When preparing for retirement — especially if contemplating a move to another state — it’s crucial to research the tax implications. Make sure your search is comprehensive, including state and local taxes on income, property, and consumer sales purchases, because different states take different approaches to taxing their residents. Also check for tax breaks specifically for senior citizens.
Income taxes. it’s worth noting that seven states tax neither earned nor retirement income: Alaska, Florida, Nevada, South Dakota, Texas, Washington and Wyoming. The rest of the states are a mixed bag. Some have no income tax on earned income, but do tax retirement income. Several states exempt or credit, at least partially, retirement income, including Social Security. Some states only tax interest and dividend income.
Sales taxes. Five states don’t charge a sales taxes: Alaska, Delaware, Montana, New Hampshire and Oregon. The remaining states have some combination of state and local sales taxes. For example, a state may levy a 6 percent tax on consumer purchases while certain cities within the state add a 1.5 percent tax, bringing the total tax rate in that area to 7.5 percent. Some states exempt food and medicines from sales tax.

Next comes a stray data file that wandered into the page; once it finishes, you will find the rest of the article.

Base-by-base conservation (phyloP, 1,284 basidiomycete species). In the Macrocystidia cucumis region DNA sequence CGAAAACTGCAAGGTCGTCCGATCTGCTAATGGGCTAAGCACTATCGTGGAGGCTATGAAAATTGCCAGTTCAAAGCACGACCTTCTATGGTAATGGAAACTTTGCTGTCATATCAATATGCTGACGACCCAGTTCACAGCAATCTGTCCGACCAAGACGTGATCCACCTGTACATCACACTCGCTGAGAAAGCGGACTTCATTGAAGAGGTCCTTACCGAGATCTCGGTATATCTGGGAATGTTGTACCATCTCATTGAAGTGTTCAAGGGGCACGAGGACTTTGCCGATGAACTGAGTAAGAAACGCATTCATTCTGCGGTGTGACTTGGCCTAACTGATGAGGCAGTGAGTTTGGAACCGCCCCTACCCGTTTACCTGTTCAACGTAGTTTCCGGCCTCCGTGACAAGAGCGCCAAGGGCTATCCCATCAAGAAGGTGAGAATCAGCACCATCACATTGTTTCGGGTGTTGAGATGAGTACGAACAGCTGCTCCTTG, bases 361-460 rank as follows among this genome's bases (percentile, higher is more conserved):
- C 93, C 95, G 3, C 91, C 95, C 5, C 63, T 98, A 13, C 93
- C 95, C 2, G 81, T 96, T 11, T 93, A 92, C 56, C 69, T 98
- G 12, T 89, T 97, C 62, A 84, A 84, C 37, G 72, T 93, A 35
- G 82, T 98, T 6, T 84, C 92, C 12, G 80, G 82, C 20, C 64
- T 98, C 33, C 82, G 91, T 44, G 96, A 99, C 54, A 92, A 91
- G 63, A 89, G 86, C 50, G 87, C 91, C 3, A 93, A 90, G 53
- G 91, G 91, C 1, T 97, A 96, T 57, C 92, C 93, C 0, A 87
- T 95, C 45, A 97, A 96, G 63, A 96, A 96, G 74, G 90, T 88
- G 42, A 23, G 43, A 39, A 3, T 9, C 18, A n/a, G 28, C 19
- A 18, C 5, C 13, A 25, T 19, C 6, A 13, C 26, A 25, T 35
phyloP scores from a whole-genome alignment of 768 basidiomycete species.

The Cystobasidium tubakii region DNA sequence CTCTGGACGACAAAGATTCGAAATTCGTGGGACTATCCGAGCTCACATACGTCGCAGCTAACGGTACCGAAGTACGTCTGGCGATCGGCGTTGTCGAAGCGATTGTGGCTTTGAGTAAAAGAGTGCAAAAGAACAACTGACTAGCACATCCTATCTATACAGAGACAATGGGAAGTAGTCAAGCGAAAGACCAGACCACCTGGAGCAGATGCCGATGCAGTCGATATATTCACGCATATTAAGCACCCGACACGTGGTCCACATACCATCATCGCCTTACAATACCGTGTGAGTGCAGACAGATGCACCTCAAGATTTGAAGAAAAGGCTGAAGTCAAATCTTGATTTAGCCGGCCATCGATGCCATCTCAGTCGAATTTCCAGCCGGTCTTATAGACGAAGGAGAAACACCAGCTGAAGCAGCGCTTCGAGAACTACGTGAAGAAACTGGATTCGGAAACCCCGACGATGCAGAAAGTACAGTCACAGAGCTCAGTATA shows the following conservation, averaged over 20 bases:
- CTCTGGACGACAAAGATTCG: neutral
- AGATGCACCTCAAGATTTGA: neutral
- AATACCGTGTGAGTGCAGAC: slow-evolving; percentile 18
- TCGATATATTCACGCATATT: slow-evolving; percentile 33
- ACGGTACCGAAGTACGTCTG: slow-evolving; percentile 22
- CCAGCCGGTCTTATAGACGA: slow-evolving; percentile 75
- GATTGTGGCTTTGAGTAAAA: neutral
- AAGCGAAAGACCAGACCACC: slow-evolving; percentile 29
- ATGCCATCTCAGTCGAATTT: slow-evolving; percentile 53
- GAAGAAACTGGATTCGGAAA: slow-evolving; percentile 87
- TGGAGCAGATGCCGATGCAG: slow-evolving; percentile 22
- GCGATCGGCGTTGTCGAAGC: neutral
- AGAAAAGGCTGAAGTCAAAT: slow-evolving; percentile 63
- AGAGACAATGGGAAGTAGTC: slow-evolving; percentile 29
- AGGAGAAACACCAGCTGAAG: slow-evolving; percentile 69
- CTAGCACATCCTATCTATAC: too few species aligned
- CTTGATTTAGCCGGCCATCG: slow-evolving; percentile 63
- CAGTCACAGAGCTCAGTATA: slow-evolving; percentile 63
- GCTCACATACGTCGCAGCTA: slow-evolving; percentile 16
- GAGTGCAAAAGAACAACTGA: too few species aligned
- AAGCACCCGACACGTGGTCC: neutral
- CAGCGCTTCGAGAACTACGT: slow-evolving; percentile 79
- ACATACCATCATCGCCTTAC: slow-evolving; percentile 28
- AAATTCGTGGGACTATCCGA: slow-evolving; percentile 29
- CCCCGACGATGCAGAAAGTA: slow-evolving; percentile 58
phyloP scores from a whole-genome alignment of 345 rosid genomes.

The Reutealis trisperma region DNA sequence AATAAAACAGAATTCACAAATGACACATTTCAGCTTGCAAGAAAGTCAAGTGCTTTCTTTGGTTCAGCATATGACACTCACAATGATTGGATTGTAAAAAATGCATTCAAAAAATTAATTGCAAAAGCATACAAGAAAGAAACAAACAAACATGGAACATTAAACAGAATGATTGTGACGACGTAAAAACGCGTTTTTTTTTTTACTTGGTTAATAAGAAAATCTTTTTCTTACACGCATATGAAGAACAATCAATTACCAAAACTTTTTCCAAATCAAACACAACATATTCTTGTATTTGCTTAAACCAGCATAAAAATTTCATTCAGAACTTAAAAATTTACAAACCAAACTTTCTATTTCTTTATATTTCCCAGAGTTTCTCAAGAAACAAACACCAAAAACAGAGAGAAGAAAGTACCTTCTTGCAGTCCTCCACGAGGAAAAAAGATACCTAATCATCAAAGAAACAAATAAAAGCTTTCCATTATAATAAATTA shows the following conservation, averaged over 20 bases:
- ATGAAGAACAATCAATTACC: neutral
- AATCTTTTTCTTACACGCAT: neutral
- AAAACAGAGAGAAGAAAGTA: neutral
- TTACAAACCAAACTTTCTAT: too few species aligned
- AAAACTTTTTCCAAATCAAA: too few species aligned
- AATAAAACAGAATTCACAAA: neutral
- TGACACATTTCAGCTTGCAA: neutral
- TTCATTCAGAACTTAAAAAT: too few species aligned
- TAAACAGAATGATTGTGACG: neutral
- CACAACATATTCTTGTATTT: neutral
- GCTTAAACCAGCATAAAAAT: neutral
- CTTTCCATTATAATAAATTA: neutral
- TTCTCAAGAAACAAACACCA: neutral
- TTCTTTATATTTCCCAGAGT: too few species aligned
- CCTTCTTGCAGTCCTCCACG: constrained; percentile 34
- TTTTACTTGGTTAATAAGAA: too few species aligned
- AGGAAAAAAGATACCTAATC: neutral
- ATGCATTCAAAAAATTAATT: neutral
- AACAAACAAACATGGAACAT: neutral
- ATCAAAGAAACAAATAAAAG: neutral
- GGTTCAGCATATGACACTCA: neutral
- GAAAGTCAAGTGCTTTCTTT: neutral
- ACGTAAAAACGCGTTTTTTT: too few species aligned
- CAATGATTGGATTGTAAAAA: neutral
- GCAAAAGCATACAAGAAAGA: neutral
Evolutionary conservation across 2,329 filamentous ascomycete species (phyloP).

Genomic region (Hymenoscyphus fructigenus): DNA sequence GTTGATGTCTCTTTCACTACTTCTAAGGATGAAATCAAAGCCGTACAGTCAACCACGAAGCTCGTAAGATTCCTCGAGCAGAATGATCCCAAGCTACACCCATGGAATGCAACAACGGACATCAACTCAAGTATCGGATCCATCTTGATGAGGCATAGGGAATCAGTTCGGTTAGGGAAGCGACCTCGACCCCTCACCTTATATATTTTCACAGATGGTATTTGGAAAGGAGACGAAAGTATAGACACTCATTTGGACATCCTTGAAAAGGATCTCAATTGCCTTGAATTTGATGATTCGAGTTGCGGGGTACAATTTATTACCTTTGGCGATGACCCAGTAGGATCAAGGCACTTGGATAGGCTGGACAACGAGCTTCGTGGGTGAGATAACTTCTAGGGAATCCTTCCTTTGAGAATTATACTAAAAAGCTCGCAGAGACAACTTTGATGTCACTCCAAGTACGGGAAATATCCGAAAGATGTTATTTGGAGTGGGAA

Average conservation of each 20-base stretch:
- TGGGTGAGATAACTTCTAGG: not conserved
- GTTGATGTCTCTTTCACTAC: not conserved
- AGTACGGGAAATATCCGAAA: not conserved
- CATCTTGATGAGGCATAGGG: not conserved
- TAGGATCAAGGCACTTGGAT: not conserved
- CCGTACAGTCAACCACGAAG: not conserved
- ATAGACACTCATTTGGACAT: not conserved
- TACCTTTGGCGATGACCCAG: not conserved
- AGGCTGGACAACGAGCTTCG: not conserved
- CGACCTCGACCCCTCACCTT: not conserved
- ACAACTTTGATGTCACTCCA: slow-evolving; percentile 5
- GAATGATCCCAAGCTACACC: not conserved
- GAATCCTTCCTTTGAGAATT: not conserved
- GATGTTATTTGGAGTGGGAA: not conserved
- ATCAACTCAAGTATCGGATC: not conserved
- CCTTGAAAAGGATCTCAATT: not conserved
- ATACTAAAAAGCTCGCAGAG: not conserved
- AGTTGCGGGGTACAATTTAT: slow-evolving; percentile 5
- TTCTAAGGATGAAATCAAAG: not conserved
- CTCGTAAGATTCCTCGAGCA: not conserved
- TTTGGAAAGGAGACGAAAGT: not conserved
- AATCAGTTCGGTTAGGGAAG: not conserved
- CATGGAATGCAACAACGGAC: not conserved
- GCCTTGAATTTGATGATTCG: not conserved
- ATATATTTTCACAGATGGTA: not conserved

Property taxes. Every state levies property taxes on real estate. Those taxes currently range from 0.27 percent on assessed value in Hawaii to 2.35 percent in New Jersey. It helps that property taxes are deductible on your federal income tax return (with some qualifications). Some states cap home valuation or provide some other break on property taxes beginning at age 65.
Vehicle taxes. Half the states do not tax vehicles. Rates in those states that do tax vehicles range from 0.10 percent in Louisiana to a stiff 4.77 percent in Rhode Island.
Estate and inheritance taxes. Six states levy inheritance taxes and fifteen collect estate taxes. Maryland and New Jersey collect both. Estate taxes apply to the overall estate of the deceased. Inheritance taxes are imposed individually on each person. Estate taxes are paid out of the assets of the estate, whereas the individual receiving an inheritance pays that tax personally. Well-planned estates may pay inheritance taxes for heirs out of the estate. Surviving spouses are exempt from inheritance taxes. Don’t forget that these are in addition to federal estate taxes.
Taxes by another name. State and local governments charge many fees, such as annual vehicle registration fees, driver’s license renewal fees, environmental fees on utility bills and toll charges on highways. They all add up and must be considered for retirees on a fixed income.
Adding things up. Kiplinger has a handy “at a glance” tool that sorts the states by tax friendliness, which you can see here.